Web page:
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Matrix: Reloaded Explained
The essay
Selected reader comments

Matrix: Revolutions Explained
The essay
Selected reader comments

Warjacks and Dollhouses

23 Feb, 2011 | Brian |

I am old enough to remember the 80s, when the Frenetic Housemoms of America(TM) collectively swallowed the urban myth that Dungeons & Dragons was linked to Satanism. I had picked up the Red Box at a Kay-Bee Toys somewhere around 1983 or 84, and had run games with my brother and my dad. Old-schoolers will remember fondly such awfulness as an Elf with 1 hit point at first level. That was my dad's character. As a very young DM, I had my hands full trying to keep him alive as they waded hip-deep through kobold-infested caves. We didn't do anything Satanic that I can recall. Not a single pentagram was drawn; not a single goat was sacrificed (note: we actually owned a goat then, so the victim was handy).

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The Crone's Illusion

08 Jan, 2011 | Brian |

My reaction to Agora was highly charged, and I wanted to let myself cool down long enough to write something sane, something that wasn't a searing screed against book-burning fundamentalists. I finally got there, and lucky too, because what I ended up discovering in this film was enlightening for me.

I have a mighty respect for Roger Ebert, who has a keen critical mind, but when he calls Agora "a drama based on the ancient war between science and superstition" I must wonder whether he is being intentionally understated. That's kind of like saying World War II was based on the habit of nations to disagree about borders. It's true but is about as bland as you can get. I think I would prefer to say that Agora is the parable of the dark stepmother of religious belief.

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Escaping the Maze (Part 2)

29 Dec, 2010 | Brian |

"The heroes of all time have gone before us - the labyrinth is thoroughly known." -Joseph Campbell

Welcome nagging both internal and external has kept Inception well in my thoughts these weeks. It's past time that I press on with my study. I'm going to take it as solved from Part 1 that Cobb wakes up at the end, and therefore the film can be taken at face value, and that the film is not some sort of meta-comment on the acts of making and watching films (and might I add what an utterly boring premise for a story that is). Now I intend to focus on the subject of time, or subjective time, either way.

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Worried Wars over Stolen Relics

02 Dec, 2010 | Brian |

I don't normally go in for this kind of topic. I don't really have strong feelings about it, at least no stronger than how I feel when someone holds forth ignorantly on how many "rams" their computer has. It's a bit annoying, mostly cute. People can't be expert at all subjects, and that is perfectly fine. That does not mean I am automatically on equal footing with a person who has actual knowledge though. I should know better than to sputter loudly my fervent opinion on matters I haven't bothered to research.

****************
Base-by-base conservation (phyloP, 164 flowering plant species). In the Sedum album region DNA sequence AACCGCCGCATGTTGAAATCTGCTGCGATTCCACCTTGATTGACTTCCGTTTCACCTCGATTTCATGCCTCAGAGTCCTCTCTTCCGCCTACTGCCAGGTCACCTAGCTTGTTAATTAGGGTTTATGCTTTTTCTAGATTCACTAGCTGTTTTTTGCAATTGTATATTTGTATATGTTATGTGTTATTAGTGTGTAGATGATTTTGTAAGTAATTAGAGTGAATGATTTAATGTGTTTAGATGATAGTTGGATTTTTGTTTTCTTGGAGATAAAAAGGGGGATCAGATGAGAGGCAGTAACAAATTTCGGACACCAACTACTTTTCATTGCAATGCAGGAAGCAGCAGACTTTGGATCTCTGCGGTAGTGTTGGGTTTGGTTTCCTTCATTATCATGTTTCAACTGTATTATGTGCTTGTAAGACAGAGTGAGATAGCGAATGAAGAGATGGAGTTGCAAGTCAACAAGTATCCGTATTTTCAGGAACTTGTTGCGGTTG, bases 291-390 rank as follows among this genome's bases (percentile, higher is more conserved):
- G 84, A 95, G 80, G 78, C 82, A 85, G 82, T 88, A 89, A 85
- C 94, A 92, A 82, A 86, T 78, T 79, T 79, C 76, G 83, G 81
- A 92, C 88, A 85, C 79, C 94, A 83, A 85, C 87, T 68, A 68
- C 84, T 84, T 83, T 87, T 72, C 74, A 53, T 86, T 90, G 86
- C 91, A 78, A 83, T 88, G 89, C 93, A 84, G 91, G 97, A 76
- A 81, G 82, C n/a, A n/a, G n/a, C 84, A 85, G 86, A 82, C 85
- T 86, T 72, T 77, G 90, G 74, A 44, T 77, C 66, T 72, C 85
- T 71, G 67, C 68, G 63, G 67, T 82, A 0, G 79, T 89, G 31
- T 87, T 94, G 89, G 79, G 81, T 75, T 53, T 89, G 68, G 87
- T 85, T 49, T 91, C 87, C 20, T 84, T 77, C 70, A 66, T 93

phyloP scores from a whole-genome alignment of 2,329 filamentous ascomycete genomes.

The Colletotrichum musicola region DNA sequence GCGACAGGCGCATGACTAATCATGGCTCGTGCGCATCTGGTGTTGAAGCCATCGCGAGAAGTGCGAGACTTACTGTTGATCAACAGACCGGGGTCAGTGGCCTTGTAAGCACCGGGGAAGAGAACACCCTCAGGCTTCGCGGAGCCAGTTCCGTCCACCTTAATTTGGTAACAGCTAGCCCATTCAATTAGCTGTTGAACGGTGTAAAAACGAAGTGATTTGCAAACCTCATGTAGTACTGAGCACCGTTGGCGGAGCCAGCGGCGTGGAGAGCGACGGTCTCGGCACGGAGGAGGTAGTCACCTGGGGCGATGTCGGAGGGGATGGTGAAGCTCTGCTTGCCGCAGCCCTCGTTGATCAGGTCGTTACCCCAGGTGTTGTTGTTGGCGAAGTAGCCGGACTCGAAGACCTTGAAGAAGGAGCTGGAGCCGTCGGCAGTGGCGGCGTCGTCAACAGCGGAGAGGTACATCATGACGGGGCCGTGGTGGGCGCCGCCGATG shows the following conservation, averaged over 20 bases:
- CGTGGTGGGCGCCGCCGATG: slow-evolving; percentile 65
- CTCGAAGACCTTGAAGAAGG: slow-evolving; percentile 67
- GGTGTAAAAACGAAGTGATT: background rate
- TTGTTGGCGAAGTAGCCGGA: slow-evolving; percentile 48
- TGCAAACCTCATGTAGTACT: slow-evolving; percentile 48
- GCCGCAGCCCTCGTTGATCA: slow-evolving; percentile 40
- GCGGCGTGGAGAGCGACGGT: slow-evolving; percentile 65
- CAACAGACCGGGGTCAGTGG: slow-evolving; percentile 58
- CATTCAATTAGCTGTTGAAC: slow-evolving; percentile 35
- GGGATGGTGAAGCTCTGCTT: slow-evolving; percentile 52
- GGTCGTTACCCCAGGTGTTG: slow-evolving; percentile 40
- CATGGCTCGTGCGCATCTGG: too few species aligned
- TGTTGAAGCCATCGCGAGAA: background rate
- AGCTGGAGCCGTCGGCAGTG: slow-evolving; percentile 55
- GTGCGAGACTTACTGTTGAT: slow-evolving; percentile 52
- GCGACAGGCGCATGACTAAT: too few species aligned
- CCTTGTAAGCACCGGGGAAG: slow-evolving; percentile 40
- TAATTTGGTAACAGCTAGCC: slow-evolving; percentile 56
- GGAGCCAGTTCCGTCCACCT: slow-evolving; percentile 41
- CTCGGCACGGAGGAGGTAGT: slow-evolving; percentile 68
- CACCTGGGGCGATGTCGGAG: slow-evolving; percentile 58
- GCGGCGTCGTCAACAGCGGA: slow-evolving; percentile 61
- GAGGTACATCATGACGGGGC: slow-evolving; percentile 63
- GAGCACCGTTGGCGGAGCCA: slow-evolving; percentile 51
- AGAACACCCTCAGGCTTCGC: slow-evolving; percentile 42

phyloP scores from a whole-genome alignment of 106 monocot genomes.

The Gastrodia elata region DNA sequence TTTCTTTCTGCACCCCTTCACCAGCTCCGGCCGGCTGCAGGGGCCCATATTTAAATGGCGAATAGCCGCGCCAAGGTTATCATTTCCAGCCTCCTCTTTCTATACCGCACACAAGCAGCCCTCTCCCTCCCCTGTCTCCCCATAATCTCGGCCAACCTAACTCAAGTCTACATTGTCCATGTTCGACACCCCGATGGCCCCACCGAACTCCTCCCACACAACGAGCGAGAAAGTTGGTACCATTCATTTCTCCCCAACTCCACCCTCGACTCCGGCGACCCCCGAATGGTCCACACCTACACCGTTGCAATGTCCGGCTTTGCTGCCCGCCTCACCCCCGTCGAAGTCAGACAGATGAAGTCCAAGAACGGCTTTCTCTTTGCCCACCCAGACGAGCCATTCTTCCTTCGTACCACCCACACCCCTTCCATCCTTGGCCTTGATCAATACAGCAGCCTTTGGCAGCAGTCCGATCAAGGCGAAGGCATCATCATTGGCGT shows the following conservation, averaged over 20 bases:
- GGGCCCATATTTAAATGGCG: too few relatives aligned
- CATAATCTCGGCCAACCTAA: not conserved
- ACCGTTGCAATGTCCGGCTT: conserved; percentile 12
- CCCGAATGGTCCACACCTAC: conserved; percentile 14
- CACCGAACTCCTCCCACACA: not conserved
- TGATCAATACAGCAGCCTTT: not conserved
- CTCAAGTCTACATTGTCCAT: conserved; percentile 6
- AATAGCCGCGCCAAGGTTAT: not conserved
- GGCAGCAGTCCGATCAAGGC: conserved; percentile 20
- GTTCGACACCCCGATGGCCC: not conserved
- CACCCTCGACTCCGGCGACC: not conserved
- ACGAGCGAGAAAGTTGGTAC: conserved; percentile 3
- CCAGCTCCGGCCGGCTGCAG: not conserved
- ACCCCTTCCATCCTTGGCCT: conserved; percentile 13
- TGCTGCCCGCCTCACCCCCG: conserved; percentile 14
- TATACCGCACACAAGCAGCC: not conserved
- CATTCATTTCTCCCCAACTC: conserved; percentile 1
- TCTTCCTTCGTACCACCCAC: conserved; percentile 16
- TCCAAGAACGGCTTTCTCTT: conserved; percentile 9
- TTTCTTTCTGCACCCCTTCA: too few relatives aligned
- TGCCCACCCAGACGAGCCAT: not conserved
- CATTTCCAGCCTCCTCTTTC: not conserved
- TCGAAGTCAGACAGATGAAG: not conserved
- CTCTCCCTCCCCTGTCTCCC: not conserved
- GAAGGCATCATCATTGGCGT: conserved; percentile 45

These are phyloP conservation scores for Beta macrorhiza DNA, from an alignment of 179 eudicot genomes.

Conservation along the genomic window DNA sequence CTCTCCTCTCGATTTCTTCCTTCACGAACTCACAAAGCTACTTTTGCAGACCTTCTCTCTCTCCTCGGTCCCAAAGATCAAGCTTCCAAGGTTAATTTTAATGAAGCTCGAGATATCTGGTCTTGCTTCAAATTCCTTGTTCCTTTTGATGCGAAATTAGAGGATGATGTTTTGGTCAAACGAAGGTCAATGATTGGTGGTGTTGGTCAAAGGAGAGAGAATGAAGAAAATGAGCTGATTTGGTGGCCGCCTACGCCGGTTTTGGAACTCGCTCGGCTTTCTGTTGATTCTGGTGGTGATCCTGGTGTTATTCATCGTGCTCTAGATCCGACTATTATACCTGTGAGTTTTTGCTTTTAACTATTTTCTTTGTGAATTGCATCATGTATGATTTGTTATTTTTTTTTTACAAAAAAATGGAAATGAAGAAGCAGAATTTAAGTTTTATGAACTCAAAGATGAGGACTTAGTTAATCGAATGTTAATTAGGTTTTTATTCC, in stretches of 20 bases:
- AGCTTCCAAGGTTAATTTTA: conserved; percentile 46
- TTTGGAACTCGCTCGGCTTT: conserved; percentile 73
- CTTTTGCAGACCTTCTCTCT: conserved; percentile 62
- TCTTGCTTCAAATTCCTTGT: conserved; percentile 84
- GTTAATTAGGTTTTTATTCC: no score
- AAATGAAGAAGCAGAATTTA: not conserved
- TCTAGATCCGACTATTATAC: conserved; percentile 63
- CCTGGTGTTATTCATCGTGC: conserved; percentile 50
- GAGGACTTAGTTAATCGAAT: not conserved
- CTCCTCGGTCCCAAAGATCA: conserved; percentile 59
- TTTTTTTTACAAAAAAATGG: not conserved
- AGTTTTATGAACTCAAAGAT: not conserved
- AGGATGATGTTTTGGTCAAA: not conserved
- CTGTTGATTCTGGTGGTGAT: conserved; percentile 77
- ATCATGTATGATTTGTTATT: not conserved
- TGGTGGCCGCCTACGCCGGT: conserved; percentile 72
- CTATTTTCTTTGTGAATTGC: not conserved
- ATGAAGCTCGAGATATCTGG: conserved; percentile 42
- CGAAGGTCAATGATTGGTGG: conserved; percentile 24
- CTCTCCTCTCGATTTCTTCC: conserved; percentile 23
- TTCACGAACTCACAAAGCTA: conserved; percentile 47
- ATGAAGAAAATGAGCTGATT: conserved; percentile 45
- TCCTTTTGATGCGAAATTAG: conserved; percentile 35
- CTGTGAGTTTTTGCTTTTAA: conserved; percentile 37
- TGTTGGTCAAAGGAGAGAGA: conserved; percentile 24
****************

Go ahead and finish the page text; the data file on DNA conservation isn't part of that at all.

It is my privilege to drive my kids to school in the morning. They are going to two different schools at present, and so after delivering the first one I make my way to the other, and on the path is a house with multiple "Keep Christ in Christmas" signs bannered all over the place. Why is one sign insufficient? It's not like you can miss any of them, the way they are displayed. Anyway, I get to thinking about it, every day, the same process of running down why this is a sign of uneducated buffoonery. It illustrates why revelation cannot supplant investigation. Maybe a better way to say this is that as soon as I think I have all the answers, that is the moment I am most apt to do something incredibly dumb.

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Escaping the Maze (Part 1)

21 Sep, 2010 | Brian |

I doubt that I have any kind of overall thesis for what Inception is about, except that it carries, to me, the themes of simulation and existentialism. Let me be clear that I don't think existentialism is depressing; just the opposite. We create meaning from events that have no intrinsic meaning, because that's what we do - finding patterns and connections where there aren't any. This is based on perception, which is where simulation comes in. We have the remarkable power to forge profound meaning out of purely simulated experience. We yearn for catharsis, and create for ourselves wondrous cathartic plays.

Make of that what you will!

This may one day become a full-on essay like the "others," but I won't create it that way. I'll do it piecemeal as time and attention allows (both of which flag regularly). Right now I'll handle the main question.

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Dismembering Blaise, Part 3

30 Apr, 2010 | Brian |

We come now, lumbering, at last, to the final scene. The first part saw Pascal simultaneously demand and invalidate all evidence of divinity. The second part showed Pascal's forced choice requires an equal belief in zombifying witches and cruel resurrections for the sport of silver-clad brats in the year 3000. The third part highlights the absurdity of Pascal's dangled carrot: the great rewards or punishments that shall be dealt out beyond the grave. This kind of reasoning is not just wrong, it is immoral.

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